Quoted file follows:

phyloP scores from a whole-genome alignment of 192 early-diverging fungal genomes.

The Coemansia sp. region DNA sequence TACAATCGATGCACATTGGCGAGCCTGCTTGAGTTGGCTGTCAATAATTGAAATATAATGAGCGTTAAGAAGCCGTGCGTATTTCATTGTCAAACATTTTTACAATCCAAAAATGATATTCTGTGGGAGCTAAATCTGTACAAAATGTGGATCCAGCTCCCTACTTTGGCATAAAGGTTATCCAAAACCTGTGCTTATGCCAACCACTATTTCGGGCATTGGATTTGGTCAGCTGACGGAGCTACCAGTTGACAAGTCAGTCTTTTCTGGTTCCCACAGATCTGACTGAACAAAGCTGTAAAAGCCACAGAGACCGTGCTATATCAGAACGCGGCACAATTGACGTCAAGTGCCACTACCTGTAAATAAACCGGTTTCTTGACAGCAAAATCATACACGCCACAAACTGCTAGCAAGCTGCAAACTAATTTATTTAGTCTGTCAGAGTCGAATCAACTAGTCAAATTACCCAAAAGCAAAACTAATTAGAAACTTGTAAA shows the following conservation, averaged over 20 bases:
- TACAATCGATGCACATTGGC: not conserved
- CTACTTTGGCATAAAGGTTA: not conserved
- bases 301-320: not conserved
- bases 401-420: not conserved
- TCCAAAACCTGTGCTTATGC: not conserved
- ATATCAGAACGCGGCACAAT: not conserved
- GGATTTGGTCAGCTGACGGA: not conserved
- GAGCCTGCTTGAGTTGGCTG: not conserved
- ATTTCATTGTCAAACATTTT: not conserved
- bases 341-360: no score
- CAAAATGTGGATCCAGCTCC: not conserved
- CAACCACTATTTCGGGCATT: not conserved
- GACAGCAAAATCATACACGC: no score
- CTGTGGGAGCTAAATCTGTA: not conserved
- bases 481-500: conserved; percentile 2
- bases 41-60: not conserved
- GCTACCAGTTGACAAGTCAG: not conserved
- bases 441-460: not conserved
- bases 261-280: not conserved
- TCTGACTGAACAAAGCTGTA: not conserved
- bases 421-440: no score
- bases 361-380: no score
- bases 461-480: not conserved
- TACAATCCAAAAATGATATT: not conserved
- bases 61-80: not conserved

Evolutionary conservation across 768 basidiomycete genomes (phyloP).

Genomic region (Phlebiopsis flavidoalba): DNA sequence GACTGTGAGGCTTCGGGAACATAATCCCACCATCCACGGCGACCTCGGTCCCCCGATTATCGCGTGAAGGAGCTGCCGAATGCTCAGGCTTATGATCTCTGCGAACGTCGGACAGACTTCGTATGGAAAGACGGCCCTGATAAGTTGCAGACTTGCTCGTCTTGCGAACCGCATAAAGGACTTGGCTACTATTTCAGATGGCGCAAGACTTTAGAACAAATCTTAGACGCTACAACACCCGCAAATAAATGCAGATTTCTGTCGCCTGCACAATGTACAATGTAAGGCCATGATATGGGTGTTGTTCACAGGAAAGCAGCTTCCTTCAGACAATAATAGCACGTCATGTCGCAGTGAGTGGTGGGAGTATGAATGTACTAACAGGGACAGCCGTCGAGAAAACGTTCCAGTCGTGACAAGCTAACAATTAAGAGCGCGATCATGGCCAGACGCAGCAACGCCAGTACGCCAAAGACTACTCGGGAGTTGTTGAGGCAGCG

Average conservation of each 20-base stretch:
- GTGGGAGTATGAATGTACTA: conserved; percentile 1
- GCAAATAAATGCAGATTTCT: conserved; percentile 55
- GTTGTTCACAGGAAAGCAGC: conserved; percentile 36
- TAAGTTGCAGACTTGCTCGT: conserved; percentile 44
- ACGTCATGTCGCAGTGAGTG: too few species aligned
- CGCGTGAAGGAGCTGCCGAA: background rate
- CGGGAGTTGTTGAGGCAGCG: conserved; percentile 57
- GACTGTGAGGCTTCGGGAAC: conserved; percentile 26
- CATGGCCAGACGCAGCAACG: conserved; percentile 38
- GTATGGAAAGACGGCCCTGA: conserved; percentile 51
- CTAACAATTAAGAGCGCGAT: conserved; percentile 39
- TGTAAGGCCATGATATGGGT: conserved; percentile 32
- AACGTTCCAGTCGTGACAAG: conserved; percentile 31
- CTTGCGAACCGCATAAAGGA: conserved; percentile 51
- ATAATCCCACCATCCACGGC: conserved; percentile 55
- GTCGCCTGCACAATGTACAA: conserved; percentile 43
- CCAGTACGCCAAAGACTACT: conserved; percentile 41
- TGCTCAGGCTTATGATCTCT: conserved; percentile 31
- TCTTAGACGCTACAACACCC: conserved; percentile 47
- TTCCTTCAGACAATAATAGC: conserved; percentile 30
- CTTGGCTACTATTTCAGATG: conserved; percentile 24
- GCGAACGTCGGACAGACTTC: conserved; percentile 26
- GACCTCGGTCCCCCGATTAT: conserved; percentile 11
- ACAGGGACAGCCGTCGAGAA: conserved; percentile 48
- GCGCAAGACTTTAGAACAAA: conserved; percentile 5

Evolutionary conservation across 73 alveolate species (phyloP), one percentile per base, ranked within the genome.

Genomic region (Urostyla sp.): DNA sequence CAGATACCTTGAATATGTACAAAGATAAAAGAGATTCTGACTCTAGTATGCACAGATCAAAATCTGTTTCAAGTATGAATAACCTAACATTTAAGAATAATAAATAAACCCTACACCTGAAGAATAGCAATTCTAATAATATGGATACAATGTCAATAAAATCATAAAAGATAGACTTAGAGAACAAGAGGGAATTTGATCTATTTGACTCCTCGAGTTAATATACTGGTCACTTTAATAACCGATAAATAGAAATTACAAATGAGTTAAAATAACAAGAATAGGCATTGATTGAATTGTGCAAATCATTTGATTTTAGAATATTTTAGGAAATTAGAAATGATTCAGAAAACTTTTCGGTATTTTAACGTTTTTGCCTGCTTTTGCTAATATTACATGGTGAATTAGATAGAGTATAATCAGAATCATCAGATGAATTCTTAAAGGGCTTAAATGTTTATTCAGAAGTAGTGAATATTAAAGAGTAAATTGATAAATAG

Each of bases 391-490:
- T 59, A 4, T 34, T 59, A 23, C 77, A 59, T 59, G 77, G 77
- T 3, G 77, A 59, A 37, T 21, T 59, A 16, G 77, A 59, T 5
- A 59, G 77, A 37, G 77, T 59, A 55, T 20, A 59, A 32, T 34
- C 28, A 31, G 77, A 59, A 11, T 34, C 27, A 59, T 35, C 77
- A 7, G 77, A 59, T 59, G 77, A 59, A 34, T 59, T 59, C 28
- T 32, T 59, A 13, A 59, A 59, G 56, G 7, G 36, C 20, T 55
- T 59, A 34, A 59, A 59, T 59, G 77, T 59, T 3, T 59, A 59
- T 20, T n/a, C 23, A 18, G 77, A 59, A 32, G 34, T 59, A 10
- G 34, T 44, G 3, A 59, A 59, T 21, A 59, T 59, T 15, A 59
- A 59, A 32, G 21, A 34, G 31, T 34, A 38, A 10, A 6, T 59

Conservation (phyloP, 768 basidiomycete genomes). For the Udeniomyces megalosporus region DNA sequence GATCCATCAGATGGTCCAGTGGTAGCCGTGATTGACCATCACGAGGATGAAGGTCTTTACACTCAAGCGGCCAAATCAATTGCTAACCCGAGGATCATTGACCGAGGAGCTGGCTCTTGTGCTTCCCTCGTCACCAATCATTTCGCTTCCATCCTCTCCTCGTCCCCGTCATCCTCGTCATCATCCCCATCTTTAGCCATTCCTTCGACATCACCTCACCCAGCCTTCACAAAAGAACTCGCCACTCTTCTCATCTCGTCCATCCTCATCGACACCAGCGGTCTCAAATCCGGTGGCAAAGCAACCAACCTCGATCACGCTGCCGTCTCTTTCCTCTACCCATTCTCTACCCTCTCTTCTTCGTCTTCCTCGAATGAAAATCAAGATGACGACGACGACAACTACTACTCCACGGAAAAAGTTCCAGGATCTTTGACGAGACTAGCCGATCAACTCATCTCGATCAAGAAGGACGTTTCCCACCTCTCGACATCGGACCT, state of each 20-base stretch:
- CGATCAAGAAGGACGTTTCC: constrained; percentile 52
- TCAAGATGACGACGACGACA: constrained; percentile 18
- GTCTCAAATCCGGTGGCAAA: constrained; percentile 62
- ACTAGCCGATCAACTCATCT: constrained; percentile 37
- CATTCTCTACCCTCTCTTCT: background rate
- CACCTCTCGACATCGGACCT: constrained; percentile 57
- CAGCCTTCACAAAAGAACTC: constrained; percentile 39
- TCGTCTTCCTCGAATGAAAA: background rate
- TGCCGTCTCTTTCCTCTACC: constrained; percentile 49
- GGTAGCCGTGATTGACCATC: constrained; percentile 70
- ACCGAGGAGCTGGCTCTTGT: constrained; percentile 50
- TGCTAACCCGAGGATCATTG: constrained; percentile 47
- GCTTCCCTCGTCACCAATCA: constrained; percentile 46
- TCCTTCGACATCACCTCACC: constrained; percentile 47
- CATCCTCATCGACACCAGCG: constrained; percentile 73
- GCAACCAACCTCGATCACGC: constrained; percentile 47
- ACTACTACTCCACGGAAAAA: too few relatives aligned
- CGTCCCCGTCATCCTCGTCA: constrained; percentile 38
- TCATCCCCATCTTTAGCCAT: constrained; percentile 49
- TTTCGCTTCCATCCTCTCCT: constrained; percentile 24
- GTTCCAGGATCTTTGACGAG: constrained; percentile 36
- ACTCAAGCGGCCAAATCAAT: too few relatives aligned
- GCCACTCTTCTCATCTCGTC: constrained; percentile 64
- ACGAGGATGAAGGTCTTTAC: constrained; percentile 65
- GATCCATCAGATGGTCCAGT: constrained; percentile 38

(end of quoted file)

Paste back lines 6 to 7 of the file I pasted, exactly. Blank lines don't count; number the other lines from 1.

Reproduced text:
- bases 401-420: not conserved
- TCCAAAACCTGTGCTTATGC: not conserved